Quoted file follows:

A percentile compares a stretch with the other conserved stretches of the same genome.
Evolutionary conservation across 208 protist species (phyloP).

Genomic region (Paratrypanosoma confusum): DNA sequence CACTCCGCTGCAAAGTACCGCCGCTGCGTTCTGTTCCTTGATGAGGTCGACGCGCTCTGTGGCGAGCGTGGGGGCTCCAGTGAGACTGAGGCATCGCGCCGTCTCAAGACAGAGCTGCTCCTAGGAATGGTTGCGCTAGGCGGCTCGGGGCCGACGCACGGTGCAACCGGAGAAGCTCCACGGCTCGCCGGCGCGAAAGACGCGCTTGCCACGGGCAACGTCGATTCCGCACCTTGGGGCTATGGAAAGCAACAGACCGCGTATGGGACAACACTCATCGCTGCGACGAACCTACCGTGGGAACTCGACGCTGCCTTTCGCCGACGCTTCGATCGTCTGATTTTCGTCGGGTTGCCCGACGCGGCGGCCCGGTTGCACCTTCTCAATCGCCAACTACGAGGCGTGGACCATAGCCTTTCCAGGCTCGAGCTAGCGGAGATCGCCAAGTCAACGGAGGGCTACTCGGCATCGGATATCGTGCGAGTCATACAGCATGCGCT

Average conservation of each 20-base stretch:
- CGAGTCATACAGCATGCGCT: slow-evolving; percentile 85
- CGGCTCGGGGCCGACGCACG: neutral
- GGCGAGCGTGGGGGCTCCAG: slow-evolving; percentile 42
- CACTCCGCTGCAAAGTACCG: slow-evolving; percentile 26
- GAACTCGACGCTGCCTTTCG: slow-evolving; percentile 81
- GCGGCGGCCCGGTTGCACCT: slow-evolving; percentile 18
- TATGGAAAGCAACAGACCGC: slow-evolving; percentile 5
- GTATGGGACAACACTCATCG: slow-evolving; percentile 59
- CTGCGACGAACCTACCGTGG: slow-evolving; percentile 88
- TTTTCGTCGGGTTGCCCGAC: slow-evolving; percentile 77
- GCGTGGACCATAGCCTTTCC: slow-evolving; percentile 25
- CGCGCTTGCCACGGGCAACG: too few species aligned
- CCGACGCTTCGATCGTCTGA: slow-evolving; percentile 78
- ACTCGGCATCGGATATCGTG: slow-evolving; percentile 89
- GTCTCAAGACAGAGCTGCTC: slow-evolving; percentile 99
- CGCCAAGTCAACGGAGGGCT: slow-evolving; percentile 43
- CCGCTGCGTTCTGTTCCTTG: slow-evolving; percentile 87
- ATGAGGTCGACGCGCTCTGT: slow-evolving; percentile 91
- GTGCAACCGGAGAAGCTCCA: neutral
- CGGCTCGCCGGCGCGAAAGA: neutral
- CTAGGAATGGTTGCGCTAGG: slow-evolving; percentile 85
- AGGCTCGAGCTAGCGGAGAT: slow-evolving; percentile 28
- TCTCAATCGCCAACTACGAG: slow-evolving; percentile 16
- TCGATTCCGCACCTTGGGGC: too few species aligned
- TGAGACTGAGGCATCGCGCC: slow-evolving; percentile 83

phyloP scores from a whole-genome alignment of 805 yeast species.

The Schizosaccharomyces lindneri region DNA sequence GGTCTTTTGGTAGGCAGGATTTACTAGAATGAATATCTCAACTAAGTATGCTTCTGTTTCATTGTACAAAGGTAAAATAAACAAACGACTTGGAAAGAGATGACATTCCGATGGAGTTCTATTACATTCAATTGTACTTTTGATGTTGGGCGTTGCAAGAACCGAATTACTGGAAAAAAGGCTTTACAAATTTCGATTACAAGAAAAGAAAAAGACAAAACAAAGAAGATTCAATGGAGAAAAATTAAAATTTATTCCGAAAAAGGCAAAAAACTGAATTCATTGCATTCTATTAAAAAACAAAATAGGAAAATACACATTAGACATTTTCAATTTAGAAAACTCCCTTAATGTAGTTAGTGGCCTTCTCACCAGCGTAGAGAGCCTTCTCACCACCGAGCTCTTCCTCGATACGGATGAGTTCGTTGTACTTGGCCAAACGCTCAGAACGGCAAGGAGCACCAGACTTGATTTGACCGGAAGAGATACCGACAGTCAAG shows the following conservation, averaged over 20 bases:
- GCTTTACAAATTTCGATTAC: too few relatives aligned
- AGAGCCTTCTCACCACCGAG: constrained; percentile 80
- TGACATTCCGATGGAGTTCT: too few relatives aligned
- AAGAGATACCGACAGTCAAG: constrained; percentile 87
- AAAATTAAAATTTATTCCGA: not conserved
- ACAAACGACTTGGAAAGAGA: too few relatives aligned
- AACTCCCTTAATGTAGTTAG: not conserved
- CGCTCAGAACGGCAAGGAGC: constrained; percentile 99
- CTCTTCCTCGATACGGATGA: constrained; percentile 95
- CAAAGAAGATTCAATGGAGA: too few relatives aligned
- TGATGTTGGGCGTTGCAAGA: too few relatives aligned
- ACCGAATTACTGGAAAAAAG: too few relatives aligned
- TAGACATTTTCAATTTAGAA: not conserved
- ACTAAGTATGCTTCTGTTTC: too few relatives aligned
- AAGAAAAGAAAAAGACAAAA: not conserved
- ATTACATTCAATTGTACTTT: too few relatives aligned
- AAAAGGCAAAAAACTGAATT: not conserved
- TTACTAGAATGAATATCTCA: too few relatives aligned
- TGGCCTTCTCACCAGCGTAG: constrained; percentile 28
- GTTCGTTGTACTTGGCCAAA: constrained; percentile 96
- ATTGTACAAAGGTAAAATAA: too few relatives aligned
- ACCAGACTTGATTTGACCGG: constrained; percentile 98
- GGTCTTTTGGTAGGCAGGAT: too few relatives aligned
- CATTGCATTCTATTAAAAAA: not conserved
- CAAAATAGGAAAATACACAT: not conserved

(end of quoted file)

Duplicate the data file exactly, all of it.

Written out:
A percentile compares a stretch with the other conserved stretches of the same genome.
Evolutionary conservation across 208 protist species (phyloP).

Genomic region (Paratrypanosoma confusum): DNA sequence CACTCCGCTGCAAAGTACCGCCGCTGCGTTCTGTTCCTTGATGAGGTCGACGCGCTCTGTGGCGAGCGTGGGGGCTCCAGTGAGACTGAGGCATCGCGCCGTCTCAAGACAGAGCTGCTCCTAGGAATGGTTGCGCTAGGCGGCTCGGGGCCGACGCACGGTGCAACCGGAGAAGCTCCACGGCTCGCCGGCGCGAAAGACGCGCTTGCCACGGGCAACGTCGATTCCGCACCTTGGGGCTATGGAAAGCAACAGACCGCGTATGGGACAACACTCATCGCTGCGACGAACCTACCGTGGGAACTCGACGCTGCCTTTCGCCGACGCTTCGATCGTCTGATTTTCGTCGGGTTGCCCGACGCGGCGGCCCGGTTGCACCTTCTCAATCGCCAACTACGAGGCGTGGACCATAGCCTTTCCAGGCTCGAGCTAGCGGAGATCGCCAAGTCAACGGAGGGCTACTCGGCATCGGATATCGTGCGAGTCATACAGCATGCGCT

Average conservation of each 20-base stretch:
- CGAGTCATACAGCATGCGCT: slow-evolving; percentile 85
- CGGCTCGGGGCCGACGCACG: neutral
- GGCGAGCGTGGGGGCTCCAG: slow-evolving; percentile 42
- CACTCCGCTGCAAAGTACCG: slow-evolving; percentile 26
- GAACTCGACGCTGCCTTTCG: slow-evolving; percentile 81
- GCGGCGGCCCGGTTGCACCT: slow-evolving; percentile 18
- TATGGAAAGCAACAGACCGC: slow-evolving; percentile 5
- GTATGGGACAACACTCATCG: slow-evolving; percentile 59
- CTGCGACGAACCTACCGTGG: slow-evolving; percentile 88
- TTTTCGTCGGGTTGCCCGAC: slow-evolving; percentile 77
- GCGTGGACCATAGCCTTTCC: slow-evolving; percentile 25
- CGCGCTTGCCACGGGCAACG: too few species aligned
- CCGACGCTTCGATCGTCTGA: slow-evolving; percentile 78
- ACTCGGCATCGGATATCGTG: slow-evolving; percentile 89
- GTCTCAAGACAGAGCTGCTC: slow-evolving; percentile 99
- CGCCAAGTCAACGGAGGGCT: slow-evolving; percentile 43
- CCGCTGCGTTCTGTTCCTTG: slow-evolving; percentile 87
- ATGAGGTCGACGCGCTCTGT: slow-evolving; percentile 91
- GTGCAACCGGAGAAGCTCCA: neutral
- CGGCTCGCCGGCGCGAAAGA: neutral
- CTAGGAATGGTTGCGCTAGG: slow-evolving; percentile 85
- AGGCTCGAGCTAGCGGAGAT: slow-evolving; percentile 28
- TCTCAATCGCCAACTACGAG: slow-evolving; percentile 16
- TCGATTCCGCACCTTGGGGC: too few species aligned
- TGAGACTGAGGCATCGCGCC: slow-evolving; percentile 83

phyloP scores from a whole-genome alignment of 805 yeast species.

The Schizosaccharomyces lindneri region DNA sequence GGTCTTTTGGTAGGCAGGATTTACTAGAATGAATATCTCAACTAAGTATGCTTCTGTTTCATTGTACAAAGGTAAAATAAACAAACGACTTGGAAAGAGATGACATTCCGATGGAGTTCTATTACATTCAATTGTACTTTTGATGTTGGGCGTTGCAAGAACCGAATTACTGGAAAAAAGGCTTTACAAATTTCGATTACAAGAAAAGAAAAAGACAAAACAAAGAAGATTCAATGGAGAAAAATTAAAATTTATTCCGAAAAAGGCAAAAAACTGAATTCATTGCATTCTATTAAAAAACAAAATAGGAAAATACACATTAGACATTTTCAATTTAGAAAACTCCCTTAATGTAGTTAGTGGCCTTCTCACCAGCGTAGAGAGCCTTCTCACCACCGAGCTCTTCCTCGATACGGATGAGTTCGTTGTACTTGGCCAAACGCTCAGAACGGCAAGGAGCACCAGACTTGATTTGACCGGAAGAGATACCGACAGTCAAG shows the following conservation, averaged over 20 bases:
- GCTTTACAAATTTCGATTAC: too few relatives aligned
- AGAGCCTTCTCACCACCGAG: constrained; percentile 80
- TGACATTCCGATGGAGTTCT: too few relatives aligned
- AAGAGATACCGACAGTCAAG: constrained; percentile 87
- AAAATTAAAATTTATTCCGA: not conserved
- ACAAACGACTTGGAAAGAGA: too few relatives aligned
- AACTCCCTTAATGTAGTTAG: not conserved
- CGCTCAGAACGGCAAGGAGC: constrained; percentile 99
- CTCTTCCTCGATACGGATGA: constrained; percentile 95
- CAAAGAAGATTCAATGGAGA: too few relatives aligned
- TGATGTTGGGCGTTGCAAGA: too few relatives aligned
- ACCGAATTACTGGAAAAAAG: too few relatives aligned
- TAGACATTTTCAATTTAGAA: not conserved
- ACTAAGTATGCTTCTGTTTC: too few relatives aligned
- AAGAAAAGAAAAAGACAAAA: not conserved
- ATTACATTCAATTGTACTTT: too few relatives aligned
- AAAAGGCAAAAAACTGAATT: not conserved
- TTACTAGAATGAATATCTCA: too few relatives aligned
- TGGCCTTCTCACCAGCGTAG: constrained; percentile 28
- GTTCGTTGTACTTGGCCAAA: constrained; percentile 96
- ATTGTACAAAGGTAAAATAA: too few relatives aligned
- ACCAGACTTGATTTGACCGG: constrained; percentile 98
- GGTCTTTTGGTAGGCAGGAT: too few relatives aligned
- CATTGCATTCTATTAAAAAA: not conserved
- CAAAATAGGAAAATACACAT: not conserved